http://www.mathhelpforum.com/math-he...1&d=1237150030

is it no such number existed?

cos the minimium n is 10^2006?

if so, how to prove it?

please help, thanks.

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- Mar 15th 2009, 12:50 PMAveiro10^2006|(n^2-n) for 0<n<10^2006
http://www.mathhelpforum.com/math-he...1&d=1237150030

is it no such number existed?

cos the minimium n is 10^2006?

if so, how to prove it?

please help, thanks. - Mar 15th 2009, 04:04 PMwytiaz
10^x will be a product of 2s and 5s of equal proportion.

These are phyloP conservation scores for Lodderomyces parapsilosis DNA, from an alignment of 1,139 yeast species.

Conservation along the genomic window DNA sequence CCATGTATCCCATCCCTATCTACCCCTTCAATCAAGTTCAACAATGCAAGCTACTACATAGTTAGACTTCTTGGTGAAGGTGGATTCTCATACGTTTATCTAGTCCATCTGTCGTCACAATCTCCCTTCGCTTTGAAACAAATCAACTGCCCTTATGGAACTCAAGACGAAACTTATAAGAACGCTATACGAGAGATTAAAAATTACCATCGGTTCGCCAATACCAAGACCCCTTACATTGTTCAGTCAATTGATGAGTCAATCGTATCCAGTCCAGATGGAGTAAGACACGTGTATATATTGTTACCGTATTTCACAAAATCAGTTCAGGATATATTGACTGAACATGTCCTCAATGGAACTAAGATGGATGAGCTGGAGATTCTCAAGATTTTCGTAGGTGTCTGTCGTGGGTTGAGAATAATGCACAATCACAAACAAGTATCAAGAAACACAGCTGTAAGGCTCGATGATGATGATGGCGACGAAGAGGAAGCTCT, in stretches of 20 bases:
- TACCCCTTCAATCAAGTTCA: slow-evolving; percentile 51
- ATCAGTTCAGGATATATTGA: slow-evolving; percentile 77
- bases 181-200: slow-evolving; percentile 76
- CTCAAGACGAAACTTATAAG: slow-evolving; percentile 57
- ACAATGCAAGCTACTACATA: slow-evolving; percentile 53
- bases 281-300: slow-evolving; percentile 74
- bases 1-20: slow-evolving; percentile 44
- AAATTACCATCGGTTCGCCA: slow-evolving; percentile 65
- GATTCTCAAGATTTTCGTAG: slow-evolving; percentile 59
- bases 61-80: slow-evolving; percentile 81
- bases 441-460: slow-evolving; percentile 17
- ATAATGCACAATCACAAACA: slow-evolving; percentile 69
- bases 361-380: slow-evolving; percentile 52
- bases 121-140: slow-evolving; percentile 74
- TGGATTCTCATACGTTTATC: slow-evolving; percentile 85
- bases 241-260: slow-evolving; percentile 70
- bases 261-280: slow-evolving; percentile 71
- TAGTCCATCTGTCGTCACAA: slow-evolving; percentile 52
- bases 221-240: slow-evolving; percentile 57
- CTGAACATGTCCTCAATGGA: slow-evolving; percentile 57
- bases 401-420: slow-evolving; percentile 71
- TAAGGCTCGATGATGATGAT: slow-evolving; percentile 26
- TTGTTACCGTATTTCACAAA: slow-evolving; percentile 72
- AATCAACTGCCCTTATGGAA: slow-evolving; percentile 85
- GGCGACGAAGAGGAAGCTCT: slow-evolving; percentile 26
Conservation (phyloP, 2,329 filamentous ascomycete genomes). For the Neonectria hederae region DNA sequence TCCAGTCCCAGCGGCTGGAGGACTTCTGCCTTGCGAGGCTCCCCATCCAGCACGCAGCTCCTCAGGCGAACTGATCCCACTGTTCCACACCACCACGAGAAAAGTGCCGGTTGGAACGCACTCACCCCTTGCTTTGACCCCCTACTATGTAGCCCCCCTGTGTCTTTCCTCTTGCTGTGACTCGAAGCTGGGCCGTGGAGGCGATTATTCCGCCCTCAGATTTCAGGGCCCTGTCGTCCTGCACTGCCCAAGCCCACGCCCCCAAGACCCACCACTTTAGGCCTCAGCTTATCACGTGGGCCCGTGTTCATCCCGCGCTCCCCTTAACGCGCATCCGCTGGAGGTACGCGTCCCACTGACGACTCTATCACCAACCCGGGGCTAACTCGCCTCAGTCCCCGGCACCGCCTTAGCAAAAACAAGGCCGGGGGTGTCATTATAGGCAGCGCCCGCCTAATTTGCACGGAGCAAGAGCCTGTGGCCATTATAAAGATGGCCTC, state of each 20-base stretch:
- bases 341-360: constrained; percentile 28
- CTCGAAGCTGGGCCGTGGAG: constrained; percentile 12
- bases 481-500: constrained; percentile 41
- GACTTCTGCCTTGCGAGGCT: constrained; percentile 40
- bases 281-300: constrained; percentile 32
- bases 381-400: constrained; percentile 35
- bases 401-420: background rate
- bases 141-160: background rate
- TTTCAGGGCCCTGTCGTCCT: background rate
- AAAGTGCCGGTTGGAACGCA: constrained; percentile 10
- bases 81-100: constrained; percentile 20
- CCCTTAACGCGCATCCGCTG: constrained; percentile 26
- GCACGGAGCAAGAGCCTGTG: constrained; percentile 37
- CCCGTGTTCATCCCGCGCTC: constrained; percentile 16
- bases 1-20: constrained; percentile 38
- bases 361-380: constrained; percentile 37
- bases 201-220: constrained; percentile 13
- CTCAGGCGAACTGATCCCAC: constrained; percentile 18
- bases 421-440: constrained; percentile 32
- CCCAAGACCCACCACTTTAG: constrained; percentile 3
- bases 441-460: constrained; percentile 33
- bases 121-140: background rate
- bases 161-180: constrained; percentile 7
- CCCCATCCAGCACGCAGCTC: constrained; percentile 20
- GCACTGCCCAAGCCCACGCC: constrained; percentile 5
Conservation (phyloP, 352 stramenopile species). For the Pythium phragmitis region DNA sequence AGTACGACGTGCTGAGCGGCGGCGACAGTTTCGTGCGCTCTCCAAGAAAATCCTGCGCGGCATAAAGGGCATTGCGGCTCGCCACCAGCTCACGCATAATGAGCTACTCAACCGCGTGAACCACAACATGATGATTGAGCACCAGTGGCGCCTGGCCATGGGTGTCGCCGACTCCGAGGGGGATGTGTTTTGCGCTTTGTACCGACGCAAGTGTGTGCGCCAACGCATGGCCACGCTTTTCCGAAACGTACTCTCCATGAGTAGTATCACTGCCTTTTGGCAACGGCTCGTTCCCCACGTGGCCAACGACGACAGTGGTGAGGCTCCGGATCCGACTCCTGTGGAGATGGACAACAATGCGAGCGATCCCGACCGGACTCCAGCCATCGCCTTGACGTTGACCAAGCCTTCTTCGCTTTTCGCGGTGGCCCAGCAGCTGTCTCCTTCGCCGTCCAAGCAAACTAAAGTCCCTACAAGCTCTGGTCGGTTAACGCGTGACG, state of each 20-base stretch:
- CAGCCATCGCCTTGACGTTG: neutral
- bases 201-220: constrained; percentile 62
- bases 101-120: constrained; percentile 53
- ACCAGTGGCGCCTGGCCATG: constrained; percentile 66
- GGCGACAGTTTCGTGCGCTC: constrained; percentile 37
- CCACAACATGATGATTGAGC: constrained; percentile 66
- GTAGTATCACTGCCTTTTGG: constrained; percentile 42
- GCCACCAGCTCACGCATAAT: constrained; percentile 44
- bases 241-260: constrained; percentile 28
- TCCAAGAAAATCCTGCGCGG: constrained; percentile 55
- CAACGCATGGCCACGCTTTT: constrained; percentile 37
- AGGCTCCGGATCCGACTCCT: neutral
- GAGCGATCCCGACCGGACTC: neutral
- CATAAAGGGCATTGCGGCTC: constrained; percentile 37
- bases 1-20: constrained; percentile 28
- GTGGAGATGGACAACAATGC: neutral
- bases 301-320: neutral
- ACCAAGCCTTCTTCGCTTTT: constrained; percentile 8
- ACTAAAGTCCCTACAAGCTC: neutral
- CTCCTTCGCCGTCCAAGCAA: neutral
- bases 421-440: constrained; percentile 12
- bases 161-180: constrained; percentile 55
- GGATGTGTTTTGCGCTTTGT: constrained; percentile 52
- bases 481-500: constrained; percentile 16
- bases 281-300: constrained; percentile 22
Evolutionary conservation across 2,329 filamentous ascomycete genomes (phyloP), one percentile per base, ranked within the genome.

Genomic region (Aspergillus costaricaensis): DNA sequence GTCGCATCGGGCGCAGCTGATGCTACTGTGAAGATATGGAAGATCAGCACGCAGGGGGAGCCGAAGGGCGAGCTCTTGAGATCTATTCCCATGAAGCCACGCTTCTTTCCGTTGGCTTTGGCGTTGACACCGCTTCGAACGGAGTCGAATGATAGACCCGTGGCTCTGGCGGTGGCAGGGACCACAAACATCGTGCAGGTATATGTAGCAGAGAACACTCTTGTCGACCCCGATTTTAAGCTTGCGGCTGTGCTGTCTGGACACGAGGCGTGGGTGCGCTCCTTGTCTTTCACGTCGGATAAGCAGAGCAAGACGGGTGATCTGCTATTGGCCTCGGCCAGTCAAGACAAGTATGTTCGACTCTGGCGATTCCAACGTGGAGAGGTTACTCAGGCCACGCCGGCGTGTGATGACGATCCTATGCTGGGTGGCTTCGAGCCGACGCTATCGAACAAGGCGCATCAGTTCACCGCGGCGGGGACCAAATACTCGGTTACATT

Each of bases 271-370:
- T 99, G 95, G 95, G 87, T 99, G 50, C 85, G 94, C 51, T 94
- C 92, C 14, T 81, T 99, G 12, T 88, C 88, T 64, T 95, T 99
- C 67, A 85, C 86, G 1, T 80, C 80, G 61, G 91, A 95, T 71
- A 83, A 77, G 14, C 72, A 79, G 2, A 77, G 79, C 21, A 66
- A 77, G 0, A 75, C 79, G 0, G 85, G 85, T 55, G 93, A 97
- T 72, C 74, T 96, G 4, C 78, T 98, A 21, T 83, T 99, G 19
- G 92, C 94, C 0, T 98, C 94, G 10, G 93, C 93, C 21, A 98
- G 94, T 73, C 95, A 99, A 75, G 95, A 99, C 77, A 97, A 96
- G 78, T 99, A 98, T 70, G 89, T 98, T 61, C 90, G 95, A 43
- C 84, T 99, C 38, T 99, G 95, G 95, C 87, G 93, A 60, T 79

n^2 - n = n(n-1)

So we're looking for consecutive integers, one of which is odd.

The odd number and even number must each divide 10^x.

The odd factor must be a product of only 5s. It's "one's digit" will be 5. The even number must be a product of 2s and then may also be a product of 2*5s. If the even number contains any 2*5 factors, it's "one's digit" will be 0, which is not adjacent to an odd number with a "one's digit" of 5. So the only hope rests with an equal distribution of 2s to the even number and 5s to the odd number. As there is no number x wherein 2^x and 5^x have a difference of one, there is no 10^x that is divisible by n^2 - n.